(Reuters/Shannon Stapleton)

Amazon's ridiculous photography patent makes Mark Cuban happy

The latest intellectual property grab by Jeff Bezos is a huge gift to advocates of patent reform


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Andrew Leonard
May 9, 2014 11:42PM (UTC)

If you are, like Mark Cuban, owner of the Dallas Mavericks, a person who believes that the U.S. patent system is completely out-of-whack, then the news that Amazon was recently granted a patent for the process of shooting pictures against a white backdrop was simultaneously a cause for outrage and reason for jubilation.

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The outrage part is easy. Studio photographers have been taking pictures against white backgrounds for ages. The notion that such a thing could be patented strikes many people as inexplicable and bizarre. But that's also exactly why this particular tidbit exploded so quickly out of the amateur photography blogosphere and into the mainstream tech press and finally to the attention of Mr. Cuban. It's the perfect example of why we need comprehensive patent reform.

Cuban believes all patents should be abolished, and has put his money where his mouth is, donating $250,000 in 2012 to the Electronic Frontier Foundation to pursue patent reform. Cuban joked at the time that "part of my donation funds a new title for EFF Staff Attorney Julie Samuels: 'The Mark Cuban Chair to Eliminate Stupid Patents'."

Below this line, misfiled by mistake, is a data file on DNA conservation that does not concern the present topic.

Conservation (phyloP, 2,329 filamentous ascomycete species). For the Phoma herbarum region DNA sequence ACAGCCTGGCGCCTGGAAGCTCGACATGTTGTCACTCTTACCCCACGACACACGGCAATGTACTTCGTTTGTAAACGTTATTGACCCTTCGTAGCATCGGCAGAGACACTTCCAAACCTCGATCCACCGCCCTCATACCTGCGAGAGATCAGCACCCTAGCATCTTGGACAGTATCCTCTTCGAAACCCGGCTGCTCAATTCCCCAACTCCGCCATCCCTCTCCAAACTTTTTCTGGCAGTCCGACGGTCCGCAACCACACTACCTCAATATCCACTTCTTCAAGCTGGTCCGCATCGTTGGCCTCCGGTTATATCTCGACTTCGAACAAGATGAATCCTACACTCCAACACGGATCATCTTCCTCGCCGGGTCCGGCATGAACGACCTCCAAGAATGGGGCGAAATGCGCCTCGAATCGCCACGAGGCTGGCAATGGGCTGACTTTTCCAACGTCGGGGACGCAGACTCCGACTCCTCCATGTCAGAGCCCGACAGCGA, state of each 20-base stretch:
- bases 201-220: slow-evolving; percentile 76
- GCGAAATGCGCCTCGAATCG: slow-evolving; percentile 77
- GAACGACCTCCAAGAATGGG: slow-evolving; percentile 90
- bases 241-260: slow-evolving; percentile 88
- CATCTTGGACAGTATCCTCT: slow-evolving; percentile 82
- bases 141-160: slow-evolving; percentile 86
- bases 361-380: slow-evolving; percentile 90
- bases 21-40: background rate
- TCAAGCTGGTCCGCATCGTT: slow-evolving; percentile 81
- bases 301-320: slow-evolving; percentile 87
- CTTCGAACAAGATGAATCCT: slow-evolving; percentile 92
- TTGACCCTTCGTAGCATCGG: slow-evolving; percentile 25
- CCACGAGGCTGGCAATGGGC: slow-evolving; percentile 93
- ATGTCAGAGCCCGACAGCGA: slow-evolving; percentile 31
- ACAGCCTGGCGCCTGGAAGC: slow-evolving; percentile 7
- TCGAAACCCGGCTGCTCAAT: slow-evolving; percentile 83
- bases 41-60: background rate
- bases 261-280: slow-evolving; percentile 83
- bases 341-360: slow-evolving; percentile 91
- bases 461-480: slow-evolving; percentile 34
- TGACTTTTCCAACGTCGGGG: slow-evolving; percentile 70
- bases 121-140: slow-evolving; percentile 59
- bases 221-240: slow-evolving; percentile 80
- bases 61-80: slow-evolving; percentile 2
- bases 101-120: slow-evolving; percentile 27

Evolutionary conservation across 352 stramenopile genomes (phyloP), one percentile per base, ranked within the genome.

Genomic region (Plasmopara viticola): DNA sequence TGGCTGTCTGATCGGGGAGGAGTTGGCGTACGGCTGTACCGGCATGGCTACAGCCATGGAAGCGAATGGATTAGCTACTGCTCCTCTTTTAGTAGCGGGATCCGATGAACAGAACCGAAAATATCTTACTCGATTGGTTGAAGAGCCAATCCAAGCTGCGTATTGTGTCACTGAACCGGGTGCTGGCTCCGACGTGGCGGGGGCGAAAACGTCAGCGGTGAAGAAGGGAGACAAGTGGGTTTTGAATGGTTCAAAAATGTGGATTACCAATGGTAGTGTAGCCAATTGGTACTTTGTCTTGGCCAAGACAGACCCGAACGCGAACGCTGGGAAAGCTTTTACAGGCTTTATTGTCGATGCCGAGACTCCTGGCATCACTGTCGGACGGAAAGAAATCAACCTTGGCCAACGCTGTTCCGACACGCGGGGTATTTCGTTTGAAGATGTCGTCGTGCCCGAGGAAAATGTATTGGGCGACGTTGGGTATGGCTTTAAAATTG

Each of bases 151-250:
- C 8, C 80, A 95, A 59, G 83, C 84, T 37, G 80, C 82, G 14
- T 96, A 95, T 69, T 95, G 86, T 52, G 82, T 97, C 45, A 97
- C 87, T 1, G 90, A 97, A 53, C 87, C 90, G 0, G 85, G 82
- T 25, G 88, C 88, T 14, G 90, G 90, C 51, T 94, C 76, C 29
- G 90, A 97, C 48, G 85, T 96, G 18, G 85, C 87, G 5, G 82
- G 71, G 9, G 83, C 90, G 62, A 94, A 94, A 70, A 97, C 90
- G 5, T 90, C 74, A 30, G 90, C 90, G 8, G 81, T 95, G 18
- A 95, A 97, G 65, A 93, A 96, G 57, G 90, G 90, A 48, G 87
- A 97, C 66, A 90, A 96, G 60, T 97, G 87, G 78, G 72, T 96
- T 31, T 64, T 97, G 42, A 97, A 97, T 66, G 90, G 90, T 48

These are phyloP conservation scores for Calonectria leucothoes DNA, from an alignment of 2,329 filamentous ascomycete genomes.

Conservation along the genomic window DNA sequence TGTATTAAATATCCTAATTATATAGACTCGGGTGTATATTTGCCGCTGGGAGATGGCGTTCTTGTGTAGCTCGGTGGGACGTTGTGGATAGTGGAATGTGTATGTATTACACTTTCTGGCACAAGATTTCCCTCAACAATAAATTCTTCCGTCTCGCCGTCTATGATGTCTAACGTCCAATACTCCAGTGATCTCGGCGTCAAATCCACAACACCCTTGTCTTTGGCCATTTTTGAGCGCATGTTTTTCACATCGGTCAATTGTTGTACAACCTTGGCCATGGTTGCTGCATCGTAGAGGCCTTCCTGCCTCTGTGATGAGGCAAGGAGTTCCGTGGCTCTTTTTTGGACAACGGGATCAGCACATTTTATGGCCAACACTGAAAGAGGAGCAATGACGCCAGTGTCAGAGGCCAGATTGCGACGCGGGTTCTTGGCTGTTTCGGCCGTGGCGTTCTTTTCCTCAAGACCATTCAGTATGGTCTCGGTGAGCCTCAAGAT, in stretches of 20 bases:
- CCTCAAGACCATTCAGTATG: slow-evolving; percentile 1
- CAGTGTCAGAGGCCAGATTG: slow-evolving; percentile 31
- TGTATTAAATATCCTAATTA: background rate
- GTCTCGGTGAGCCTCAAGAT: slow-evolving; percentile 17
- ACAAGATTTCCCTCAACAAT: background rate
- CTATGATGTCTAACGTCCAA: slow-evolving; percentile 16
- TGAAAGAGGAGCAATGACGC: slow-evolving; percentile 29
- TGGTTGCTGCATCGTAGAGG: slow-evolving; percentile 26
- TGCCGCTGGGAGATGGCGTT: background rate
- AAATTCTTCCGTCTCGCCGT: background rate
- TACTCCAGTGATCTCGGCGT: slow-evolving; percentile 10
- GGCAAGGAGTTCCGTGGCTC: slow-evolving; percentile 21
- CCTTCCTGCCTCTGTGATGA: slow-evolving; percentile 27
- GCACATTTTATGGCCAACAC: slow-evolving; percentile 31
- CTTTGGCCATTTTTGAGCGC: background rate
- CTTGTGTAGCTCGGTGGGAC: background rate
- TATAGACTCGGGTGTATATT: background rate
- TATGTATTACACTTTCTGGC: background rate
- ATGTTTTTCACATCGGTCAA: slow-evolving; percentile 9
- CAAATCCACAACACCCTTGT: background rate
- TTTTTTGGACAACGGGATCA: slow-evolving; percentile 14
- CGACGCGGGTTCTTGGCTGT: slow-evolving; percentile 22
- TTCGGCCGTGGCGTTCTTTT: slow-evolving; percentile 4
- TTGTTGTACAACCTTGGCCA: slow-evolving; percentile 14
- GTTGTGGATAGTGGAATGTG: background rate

Amazon is notorious for ratcheting up the patent wars online when it sought and won a patent in 1999 for one-click buying. At last count, the company boasts 1263 patents, (which is a lot more than the paltry 50 claimed by its retailing competitor Walmart, but not even in the league of technology giants like Samsung and IBM and Intel.)

What's really going on with this particular patent is hard to say. The actual patent includes extraordinarily specific language. For example, there has to be "at least one image capture device equipped with an eighty-five millimeter lens, the at least one image capture device further configured with an ISO setting of about three hundred twenty and an f-stop value of about 5.6."

Here's what I think has happened. As George Anders wrote in Forbes, Amazon treats "retailing as an engineering problem." Every possible step in the process of online shopping and delivery is refined endlessly.

Sometimes the incremental progress seems ridiculously small. But Amazon’s filings are reflective of a grind-it-out culture, based on the belief that a systematic series of small gains can add up to something big.

Amazon takes vast numbers of pictures of products against a white background for its online catalogs. So it makes a certain kind of twisted sense that Amazon has applied its standard obsession over detail to figure out the most efficient way to take such pictures. The patent granted to Amazon is for the company's most efficient configuration.

The patent seems utterly unenforceable, absent an army of inspectors who barge into photography studios across the world patrolling for infringing setups. And it still seems utterly ridiculous: how does Amazon know that photographers haven't already stumbled upon the exact same setup. And how, in any rational sense, is this the kind of thing that patent law was originally designed to protect?

But there you have it: Cause for outrage, and grist for reform. A window into the insane corporate mindset created by Jeff Bezos, and an opening for the likes of Mark Cuban to pursue their own agendas.


Andrew Leonard

Andrew Leonard is a staff writer at Salon. On Twitter, @koxinga21.

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